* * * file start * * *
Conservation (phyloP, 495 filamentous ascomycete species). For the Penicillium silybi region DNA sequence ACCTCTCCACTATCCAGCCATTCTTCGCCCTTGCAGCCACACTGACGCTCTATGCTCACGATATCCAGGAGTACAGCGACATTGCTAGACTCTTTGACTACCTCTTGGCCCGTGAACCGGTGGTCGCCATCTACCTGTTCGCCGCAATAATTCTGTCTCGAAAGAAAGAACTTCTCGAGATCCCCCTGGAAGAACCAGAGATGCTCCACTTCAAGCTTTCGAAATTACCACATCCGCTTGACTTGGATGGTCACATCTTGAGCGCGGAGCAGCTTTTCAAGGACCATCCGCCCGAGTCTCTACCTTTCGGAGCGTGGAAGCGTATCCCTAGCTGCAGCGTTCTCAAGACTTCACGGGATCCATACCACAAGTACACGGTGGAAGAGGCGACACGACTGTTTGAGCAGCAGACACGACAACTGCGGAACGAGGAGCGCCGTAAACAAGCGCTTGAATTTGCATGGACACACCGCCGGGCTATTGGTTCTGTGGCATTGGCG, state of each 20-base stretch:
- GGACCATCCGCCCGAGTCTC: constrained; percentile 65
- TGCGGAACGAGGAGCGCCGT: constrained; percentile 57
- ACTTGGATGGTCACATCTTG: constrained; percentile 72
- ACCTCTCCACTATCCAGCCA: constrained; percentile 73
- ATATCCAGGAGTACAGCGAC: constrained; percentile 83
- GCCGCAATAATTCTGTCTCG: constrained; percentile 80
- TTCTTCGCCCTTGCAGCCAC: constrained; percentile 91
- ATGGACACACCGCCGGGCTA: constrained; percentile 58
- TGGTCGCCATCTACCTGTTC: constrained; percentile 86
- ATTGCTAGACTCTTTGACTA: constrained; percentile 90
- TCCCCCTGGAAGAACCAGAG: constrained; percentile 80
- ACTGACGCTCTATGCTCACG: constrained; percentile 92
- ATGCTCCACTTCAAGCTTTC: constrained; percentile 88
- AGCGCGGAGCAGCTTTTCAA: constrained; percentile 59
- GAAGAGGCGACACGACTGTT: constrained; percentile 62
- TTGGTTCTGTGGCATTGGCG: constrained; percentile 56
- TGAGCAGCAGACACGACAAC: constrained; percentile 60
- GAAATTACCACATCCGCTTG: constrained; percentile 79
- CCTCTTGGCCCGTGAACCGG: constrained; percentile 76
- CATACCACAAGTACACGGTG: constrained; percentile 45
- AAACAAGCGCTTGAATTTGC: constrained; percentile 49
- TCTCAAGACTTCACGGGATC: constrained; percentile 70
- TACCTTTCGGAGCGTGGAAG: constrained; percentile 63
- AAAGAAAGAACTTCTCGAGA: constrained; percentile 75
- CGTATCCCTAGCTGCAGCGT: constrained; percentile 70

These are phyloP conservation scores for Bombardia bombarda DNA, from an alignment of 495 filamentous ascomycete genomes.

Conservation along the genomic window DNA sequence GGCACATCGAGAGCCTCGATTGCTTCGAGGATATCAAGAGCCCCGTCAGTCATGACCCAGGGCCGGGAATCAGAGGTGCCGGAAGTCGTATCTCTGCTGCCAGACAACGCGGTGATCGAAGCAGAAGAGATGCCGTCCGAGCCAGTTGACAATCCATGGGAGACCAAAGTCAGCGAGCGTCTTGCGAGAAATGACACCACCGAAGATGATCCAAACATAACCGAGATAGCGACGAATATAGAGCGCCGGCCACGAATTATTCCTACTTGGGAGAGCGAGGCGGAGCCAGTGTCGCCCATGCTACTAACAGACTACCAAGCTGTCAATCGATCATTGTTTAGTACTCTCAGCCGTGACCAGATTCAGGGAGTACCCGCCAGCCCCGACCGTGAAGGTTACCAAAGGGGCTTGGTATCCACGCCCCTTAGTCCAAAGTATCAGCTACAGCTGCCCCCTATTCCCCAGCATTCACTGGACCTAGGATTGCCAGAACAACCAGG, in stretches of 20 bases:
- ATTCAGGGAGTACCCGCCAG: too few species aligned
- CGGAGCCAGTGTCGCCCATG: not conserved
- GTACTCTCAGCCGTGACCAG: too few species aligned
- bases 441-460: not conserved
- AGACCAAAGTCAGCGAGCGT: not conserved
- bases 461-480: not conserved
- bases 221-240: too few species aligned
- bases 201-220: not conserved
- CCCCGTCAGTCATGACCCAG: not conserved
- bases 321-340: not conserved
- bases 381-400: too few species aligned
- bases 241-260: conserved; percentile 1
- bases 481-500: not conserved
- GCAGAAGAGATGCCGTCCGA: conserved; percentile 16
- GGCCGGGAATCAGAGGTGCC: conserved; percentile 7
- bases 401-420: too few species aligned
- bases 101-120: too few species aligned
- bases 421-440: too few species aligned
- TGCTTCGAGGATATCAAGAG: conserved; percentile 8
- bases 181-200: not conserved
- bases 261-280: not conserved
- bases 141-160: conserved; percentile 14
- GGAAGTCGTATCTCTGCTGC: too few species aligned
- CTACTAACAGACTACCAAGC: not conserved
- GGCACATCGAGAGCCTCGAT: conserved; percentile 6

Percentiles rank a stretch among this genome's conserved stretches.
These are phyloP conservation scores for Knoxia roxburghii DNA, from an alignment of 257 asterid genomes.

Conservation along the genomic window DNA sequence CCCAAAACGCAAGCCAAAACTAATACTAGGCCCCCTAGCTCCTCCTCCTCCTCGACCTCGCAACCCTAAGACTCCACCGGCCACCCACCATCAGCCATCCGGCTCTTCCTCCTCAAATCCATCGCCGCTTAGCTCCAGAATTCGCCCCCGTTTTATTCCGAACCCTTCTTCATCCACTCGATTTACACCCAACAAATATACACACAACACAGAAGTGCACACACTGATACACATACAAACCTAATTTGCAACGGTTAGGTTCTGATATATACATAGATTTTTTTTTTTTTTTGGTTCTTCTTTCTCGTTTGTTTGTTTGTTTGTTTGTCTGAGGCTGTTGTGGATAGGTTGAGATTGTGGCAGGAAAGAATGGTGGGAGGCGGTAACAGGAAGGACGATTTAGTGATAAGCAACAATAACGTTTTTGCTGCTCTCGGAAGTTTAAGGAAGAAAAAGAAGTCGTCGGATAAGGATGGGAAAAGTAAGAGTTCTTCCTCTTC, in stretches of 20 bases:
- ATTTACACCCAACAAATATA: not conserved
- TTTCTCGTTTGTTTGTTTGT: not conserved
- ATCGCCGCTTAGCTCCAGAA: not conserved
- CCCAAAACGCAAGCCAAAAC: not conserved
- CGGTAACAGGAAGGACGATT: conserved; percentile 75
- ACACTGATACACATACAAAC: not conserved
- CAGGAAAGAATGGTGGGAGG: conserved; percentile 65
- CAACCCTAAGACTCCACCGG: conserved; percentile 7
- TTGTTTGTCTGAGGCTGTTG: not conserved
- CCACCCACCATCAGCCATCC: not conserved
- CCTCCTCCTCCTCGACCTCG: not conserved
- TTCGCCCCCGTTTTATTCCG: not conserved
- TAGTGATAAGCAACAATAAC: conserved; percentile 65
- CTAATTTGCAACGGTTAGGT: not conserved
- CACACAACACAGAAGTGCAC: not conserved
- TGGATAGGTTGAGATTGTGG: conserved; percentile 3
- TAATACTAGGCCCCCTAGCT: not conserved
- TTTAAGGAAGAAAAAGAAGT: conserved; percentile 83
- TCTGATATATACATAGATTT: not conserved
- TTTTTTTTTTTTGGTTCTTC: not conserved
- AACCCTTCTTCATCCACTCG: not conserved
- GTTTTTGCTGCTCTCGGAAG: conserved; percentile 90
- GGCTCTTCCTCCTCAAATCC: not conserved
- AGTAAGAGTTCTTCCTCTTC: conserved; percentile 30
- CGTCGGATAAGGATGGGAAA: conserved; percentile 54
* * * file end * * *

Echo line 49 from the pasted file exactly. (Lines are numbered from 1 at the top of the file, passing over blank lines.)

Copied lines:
- bases 261-280: not conserved